Not that I mind doing some research every now and then, and it is hard to completely learn a new operating system in a few weeks, but that is one nice  thing about iOS is its ease of use. Almost anyone can pick it up and figure out how to use it without too much difficulty. While Android is not overly difficult, and JB has made strides in usability, there is a line between ease of use and customization where you are going to lose some people. I guess that is where the manufactures believe they can fill that void, but we all know more times than not they only cause more problems for users.

Oh the notifications!

Background downloads

Everyone knows Apple stole the notification bar from android. While the iOS implementation of the notification bar is nice, Google has really perfected it in JB. Not only the notification bar, but also the status bar, which will display notification icons in real time. Everything that happens in Android has the option to be displayed the notification bar. The notification bar feels like a central hub for the OS. Not only do you get the nice widgets that are completely adjustable, but every action that happens in the OS has the ability to send updates to the notification bar. Downloading a file to the SD card from Chrome and want to switch to another app? No problem, it shows up in the notification center. I still meet iOS users that never use the notification center, or even know it exists on their phone.

My new favorite podcast app.

I am a huge fan of podcasts and have certain podcasts set to automatically download when they are available. I get a cool little icon in the status bar that the download started and a list of all the episodes currently available. Now this may now sound like a big deal, but from a heavy iPhone user I can tell you that the notification center is not perfect in iOS. I would find plenty of times when apps were not getting notifications on time, or skipping certain events. This also plays into the fact that iOS does not have true multitasking. In Android if I set my podcasts to automatically download, I don’t have to think twice about the app being open or not, it just works. In iOS I would often find myself opening my apps often just to make sure it would be running and I would get my notifications. While I am not sure the technical specifications of push notifications in iOS, I can tell you that the Android implementation is much better. Even things like Titanium and Nandroid backups can be easily run in the background without any hiccup.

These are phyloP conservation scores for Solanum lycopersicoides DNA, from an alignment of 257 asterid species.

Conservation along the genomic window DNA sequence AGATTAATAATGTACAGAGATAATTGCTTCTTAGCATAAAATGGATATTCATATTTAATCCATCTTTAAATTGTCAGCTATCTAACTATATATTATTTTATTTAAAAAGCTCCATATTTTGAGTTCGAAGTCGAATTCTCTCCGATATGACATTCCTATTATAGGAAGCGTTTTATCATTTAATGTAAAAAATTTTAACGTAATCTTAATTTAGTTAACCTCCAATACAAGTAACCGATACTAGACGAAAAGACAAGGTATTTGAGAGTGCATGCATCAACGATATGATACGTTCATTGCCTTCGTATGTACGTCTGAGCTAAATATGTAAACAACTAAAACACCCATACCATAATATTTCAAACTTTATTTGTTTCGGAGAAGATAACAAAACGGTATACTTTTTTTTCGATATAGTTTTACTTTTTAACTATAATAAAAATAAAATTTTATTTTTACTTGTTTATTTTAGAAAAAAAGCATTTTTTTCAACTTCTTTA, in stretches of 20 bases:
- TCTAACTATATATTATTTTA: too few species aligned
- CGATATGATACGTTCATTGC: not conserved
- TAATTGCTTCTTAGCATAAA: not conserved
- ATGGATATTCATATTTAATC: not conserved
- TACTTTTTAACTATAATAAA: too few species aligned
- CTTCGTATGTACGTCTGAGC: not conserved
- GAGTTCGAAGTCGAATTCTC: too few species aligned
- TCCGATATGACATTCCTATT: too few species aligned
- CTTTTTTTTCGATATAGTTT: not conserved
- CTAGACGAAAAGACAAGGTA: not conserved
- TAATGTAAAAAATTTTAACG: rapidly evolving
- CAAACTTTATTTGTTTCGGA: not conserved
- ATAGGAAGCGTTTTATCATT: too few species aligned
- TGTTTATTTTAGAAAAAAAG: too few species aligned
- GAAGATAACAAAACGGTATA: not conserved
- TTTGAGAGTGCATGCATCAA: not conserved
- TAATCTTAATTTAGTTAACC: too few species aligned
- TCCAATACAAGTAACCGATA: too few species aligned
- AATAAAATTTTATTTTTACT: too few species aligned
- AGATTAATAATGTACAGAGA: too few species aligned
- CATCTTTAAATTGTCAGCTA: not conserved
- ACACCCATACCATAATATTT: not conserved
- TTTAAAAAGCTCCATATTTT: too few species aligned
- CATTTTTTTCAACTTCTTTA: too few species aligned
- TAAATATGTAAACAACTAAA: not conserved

The likes and dislikes of Android

Like- Google Maps and Integration

This seems like an obvious factor here, but being an iOS user I forgot how much I enjoy all my Google services being truly integrated into the Android experience. I had slowly been inching towards more Google integration over the years even with iOS and it is only natural that going to Android would bring that all together. The Google maps experience on Android is very nice and the ability to save maps offline with JB is a real plus. I had no issues saving my whole city onto offline maps. My only wish is that I could save the maps on the SD card, but that may be available in the future. The whole Google maps experience is all there along with traffic, street view, local places and more and it all comes to together nicely in JB. This is all integrated in Google Now, which has the potential to be really great. Google Now is kind of a Siri competitor, but does a whole lot more than Siri does and is more widely integrated into the OS.  Google Now will show you movie times nearby you along with restaurants and a whole slew of other things that I do not use. Also, from what I hear, Google Now will keep track of your meetings and their location and tell you if you need to take a different route to where you are going. This may be very helpful for people in a large city and commute, but for me none of these are very useful to me.